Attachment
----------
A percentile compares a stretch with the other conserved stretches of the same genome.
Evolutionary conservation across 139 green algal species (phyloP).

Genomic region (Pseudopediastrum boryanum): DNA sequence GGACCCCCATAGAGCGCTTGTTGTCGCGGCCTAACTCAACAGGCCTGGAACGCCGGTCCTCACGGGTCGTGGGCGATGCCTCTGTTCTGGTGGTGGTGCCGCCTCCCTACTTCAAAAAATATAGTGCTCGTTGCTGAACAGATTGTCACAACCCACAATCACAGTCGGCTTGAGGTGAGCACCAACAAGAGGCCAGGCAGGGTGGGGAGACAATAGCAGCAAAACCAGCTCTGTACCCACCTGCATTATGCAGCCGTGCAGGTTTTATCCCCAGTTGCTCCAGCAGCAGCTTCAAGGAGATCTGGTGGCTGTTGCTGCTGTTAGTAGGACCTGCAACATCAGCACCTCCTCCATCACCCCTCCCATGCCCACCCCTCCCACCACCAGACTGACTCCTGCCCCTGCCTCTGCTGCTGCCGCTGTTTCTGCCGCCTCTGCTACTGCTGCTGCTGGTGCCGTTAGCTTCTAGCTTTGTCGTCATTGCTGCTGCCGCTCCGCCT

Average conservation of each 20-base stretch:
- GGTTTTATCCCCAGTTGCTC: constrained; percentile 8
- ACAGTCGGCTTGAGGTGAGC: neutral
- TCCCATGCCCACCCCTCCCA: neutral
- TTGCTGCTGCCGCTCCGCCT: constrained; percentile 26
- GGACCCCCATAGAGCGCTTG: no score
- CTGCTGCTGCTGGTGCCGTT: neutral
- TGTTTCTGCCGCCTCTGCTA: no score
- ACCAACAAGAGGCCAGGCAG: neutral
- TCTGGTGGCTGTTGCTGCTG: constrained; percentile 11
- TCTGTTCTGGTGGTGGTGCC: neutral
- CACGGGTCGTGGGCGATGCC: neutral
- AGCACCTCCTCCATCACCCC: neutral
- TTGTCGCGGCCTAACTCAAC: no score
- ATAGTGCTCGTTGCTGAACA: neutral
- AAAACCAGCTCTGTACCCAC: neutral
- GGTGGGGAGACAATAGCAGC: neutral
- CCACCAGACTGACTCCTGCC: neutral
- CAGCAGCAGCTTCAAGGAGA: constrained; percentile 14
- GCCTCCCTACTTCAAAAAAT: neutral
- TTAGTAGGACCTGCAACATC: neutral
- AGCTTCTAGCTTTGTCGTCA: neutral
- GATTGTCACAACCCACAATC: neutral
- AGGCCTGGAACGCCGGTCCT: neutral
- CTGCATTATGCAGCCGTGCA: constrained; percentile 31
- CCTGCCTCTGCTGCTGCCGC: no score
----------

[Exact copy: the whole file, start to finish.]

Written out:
A percentile compares a stretch with the other conserved stretches of the same genome.
Evolutionary conservation across 139 green algal species (phyloP).

Genomic region (Pseudopediastrum boryanum): DNA sequence GGACCCCCATAGAGCGCTTGTTGTCGCGGCCTAACTCAACAGGCCTGGAACGCCGGTCCTCACGGGTCGTGGGCGATGCCTCTGTTCTGGTGGTGGTGCCGCCTCCCTACTTCAAAAAATATAGTGCTCGTTGCTGAACAGATTGTCACAACCCACAATCACAGTCGGCTTGAGGTGAGCACCAACAAGAGGCCAGGCAGGGTGGGGAGACAATAGCAGCAAAACCAGCTCTGTACCCACCTGCATTATGCAGCCGTGCAGGTTTTATCCCCAGTTGCTCCAGCAGCAGCTTCAAGGAGATCTGGTGGCTGTTGCTGCTGTTAGTAGGACCTGCAACATCAGCACCTCCTCCATCACCCCTCCCATGCCCACCCCTCCCACCACCAGACTGACTCCTGCCCCTGCCTCTGCTGCTGCCGCTGTTTCTGCCGCCTCTGCTACTGCTGCTGCTGGTGCCGTTAGCTTCTAGCTTTGTCGTCATTGCTGCTGCCGCTCCGCCT

Average conservation of each 20-base stretch:
- GGTTTTATCCCCAGTTGCTC: constrained; percentile 8
- ACAGTCGGCTTGAGGTGAGC: neutral
- TCCCATGCCCACCCCTCCCA: neutral
- TTGCTGCTGCCGCTCCGCCT: constrained; percentile 26
- GGACCCCCATAGAGCGCTTG: no score
- CTGCTGCTGCTGGTGCCGTT: neutral
- TGTTTCTGCCGCCTCTGCTA: no score
- ACCAACAAGAGGCCAGGCAG: neutral
- TCTGGTGGCTGTTGCTGCTG: constrained; percentile 11
- TCTGTTCTGGTGGTGGTGCC: neutral
- CACGGGTCGTGGGCGATGCC: neutral
- AGCACCTCCTCCATCACCCC: neutral
- TTGTCGCGGCCTAACTCAAC: no score
- ATAGTGCTCGTTGCTGAACA: neutral
- AAAACCAGCTCTGTACCCAC: neutral
- GGTGGGGAGACAATAGCAGC: neutral
- CCACCAGACTGACTCCTGCC: neutral
- CAGCAGCAGCTTCAAGGAGA: constrained; percentile 14
- GCCTCCCTACTTCAAAAAAT: neutral
- TTAGTAGGACCTGCAACATC: neutral
- AGCTTCTAGCTTTGTCGTCA: neutral
- GATTGTCACAACCCACAATC: neutral
- AGGCCTGGAACGCCGGTCCT: neutral
- CTGCATTATGCAGCCGTGCA: constrained; percentile 31
- CCTGCCTCTGCTGCTGCCGC: no score